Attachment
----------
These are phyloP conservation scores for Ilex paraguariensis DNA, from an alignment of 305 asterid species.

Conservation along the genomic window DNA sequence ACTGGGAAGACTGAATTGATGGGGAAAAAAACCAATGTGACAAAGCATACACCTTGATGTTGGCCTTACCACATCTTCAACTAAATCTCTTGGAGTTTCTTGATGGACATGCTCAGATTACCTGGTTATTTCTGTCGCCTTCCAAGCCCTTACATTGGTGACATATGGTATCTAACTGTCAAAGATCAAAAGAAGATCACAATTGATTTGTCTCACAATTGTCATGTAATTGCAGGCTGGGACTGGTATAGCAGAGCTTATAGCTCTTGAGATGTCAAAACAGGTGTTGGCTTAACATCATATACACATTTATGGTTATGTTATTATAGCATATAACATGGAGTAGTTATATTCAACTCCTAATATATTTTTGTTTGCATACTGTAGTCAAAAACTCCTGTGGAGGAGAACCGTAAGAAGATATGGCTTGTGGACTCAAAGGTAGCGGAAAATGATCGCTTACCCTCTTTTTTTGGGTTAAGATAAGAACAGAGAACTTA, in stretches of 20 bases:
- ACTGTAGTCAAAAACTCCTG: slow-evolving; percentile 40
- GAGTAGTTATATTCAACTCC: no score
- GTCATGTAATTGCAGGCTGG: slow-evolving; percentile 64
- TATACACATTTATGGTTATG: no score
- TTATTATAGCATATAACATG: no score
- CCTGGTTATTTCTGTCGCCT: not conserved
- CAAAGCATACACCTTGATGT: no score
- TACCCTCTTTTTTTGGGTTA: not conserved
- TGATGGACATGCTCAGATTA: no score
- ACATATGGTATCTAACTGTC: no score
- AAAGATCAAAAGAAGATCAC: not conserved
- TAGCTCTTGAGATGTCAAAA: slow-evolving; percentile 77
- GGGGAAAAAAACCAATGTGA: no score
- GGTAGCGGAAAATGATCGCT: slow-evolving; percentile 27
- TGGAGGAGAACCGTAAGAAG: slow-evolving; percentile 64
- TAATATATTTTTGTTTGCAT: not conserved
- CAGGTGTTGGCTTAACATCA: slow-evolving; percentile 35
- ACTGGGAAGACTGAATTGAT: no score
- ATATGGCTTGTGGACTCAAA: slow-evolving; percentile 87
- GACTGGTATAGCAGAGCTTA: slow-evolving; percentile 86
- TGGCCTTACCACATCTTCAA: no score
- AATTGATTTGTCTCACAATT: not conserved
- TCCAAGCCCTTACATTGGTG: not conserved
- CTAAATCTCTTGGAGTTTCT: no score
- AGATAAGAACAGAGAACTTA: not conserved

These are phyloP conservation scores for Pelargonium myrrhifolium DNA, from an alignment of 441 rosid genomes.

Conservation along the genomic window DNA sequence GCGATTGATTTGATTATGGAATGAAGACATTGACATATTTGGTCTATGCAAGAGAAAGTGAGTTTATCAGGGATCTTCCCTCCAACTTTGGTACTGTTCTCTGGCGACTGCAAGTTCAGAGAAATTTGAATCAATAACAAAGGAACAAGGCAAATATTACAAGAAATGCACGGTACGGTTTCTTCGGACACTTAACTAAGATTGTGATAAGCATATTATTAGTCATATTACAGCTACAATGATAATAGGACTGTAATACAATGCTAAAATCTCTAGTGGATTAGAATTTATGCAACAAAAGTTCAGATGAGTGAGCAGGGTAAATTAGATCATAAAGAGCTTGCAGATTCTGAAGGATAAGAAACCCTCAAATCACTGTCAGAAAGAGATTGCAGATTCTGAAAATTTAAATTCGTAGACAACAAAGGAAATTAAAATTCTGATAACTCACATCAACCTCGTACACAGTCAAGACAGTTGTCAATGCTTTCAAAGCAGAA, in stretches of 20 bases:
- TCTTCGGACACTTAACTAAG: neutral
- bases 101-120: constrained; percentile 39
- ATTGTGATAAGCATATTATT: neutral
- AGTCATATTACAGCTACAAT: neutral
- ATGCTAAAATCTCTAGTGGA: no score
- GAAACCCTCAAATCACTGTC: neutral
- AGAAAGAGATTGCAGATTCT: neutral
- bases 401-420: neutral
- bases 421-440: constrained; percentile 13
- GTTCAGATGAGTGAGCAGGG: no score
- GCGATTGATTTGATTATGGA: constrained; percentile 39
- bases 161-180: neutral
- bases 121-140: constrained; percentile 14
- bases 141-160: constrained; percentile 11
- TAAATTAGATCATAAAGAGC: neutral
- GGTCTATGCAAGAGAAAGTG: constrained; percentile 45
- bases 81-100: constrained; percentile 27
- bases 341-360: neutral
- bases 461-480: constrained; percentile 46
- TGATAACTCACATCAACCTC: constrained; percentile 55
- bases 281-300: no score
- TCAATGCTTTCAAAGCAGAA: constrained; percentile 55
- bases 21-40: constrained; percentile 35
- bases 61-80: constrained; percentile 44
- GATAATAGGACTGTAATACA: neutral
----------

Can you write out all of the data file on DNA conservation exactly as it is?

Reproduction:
These are phyloP conservation scores for Ilex paraguariensis DNA, from an alignment of 305 asterid species.

Conservation along the genomic window DNA sequence ACTGGGAAGACTGAATTGATGGGGAAAAAAACCAATGTGACAAAGCATACACCTTGATGTTGGCCTTACCACATCTTCAACTAAATCTCTTGGAGTTTCTTGATGGACATGCTCAGATTACCTGGTTATTTCTGTCGCCTTCCAAGCCCTTACATTGGTGACATATGGTATCTAACTGTCAAAGATCAAAAGAAGATCACAATTGATTTGTCTCACAATTGTCATGTAATTGCAGGCTGGGACTGGTATAGCAGAGCTTATAGCTCTTGAGATGTCAAAACAGGTGTTGGCTTAACATCATATACACATTTATGGTTATGTTATTATAGCATATAACATGGAGTAGTTATATTCAACTCCTAATATATTTTTGTTTGCATACTGTAGTCAAAAACTCCTGTGGAGGAGAACCGTAAGAAGATATGGCTTGTGGACTCAAAGGTAGCGGAAAATGATCGCTTACCCTCTTTTTTTGGGTTAAGATAAGAACAGAGAACTTA, in stretches of 20 bases:
- ACTGTAGTCAAAAACTCCTG: slow-evolving; percentile 40
- GAGTAGTTATATTCAACTCC: no score
- GTCATGTAATTGCAGGCTGG: slow-evolving; percentile 64
- TATACACATTTATGGTTATG: no score
- TTATTATAGCATATAACATG: no score
- CCTGGTTATTTCTGTCGCCT: not conserved
- CAAAGCATACACCTTGATGT: no score
- TACCCTCTTTTTTTGGGTTA: not conserved
- TGATGGACATGCTCAGATTA: no score
- ACATATGGTATCTAACTGTC: no score
- AAAGATCAAAAGAAGATCAC: not conserved
- TAGCTCTTGAGATGTCAAAA: slow-evolving; percentile 77
- GGGGAAAAAAACCAATGTGA: no score
- GGTAGCGGAAAATGATCGCT: slow-evolving; percentile 27
- TGGAGGAGAACCGTAAGAAG: slow-evolving; percentile 64
- TAATATATTTTTGTTTGCAT: not conserved
- CAGGTGTTGGCTTAACATCA: slow-evolving; percentile 35
- ACTGGGAAGACTGAATTGAT: no score
- ATATGGCTTGTGGACTCAAA: slow-evolving; percentile 87
- GACTGGTATAGCAGAGCTTA: slow-evolving; percentile 86
- TGGCCTTACCACATCTTCAA: no score
- AATTGATTTGTCTCACAATT: not conserved
- TCCAAGCCCTTACATTGGTG: not conserved
- CTAAATCTCTTGGAGTTTCT: no score
- AGATAAGAACAGAGAACTTA: not conserved

These are phyloP conservation scores for Pelargonium myrrhifolium DNA, from an alignment of 441 rosid genomes.

Conservation along the genomic window DNA sequence GCGATTGATTTGATTATGGAATGAAGACATTGACATATTTGGTCTATGCAAGAGAAAGTGAGTTTATCAGGGATCTTCCCTCCAACTTTGGTACTGTTCTCTGGCGACTGCAAGTTCAGAGAAATTTGAATCAATAACAAAGGAACAAGGCAAATATTACAAGAAATGCACGGTACGGTTTCTTCGGACACTTAACTAAGATTGTGATAAGCATATTATTAGTCATATTACAGCTACAATGATAATAGGACTGTAATACAATGCTAAAATCTCTAGTGGATTAGAATTTATGCAACAAAAGTTCAGATGAGTGAGCAGGGTAAATTAGATCATAAAGAGCTTGCAGATTCTGAAGGATAAGAAACCCTCAAATCACTGTCAGAAAGAGATTGCAGATTCTGAAAATTTAAATTCGTAGACAACAAAGGAAATTAAAATTCTGATAACTCACATCAACCTCGTACACAGTCAAGACAGTTGTCAATGCTTTCAAAGCAGAA, in stretches of 20 bases:
- TCTTCGGACACTTAACTAAG: neutral
- bases 101-120: constrained; percentile 39
- ATTGTGATAAGCATATTATT: neutral
- AGTCATATTACAGCTACAAT: neutral
- ATGCTAAAATCTCTAGTGGA: no score
- GAAACCCTCAAATCACTGTC: neutral
- AGAAAGAGATTGCAGATTCT: neutral
- bases 401-420: neutral
- bases 421-440: constrained; percentile 13
- GTTCAGATGAGTGAGCAGGG: no score
- GCGATTGATTTGATTATGGA: constrained; percentile 39
- bases 161-180: neutral
- bases 121-140: constrained; percentile 14
- bases 141-160: constrained; percentile 11
- TAAATTAGATCATAAAGAGC: neutral
- GGTCTATGCAAGAGAAAGTG: constrained; percentile 45
- bases 81-100: constrained; percentile 27
- bases 341-360: neutral
- bases 461-480: constrained; percentile 46
- TGATAACTCACATCAACCTC: constrained; percentile 55
- bases 281-300: no score
- TCAATGCTTTCAAAGCAGAA: constrained; percentile 55
- bases 21-40: constrained; percentile 35
- bases 61-80: constrained; percentile 44
- GATAATAGGACTGTAATACA: neutral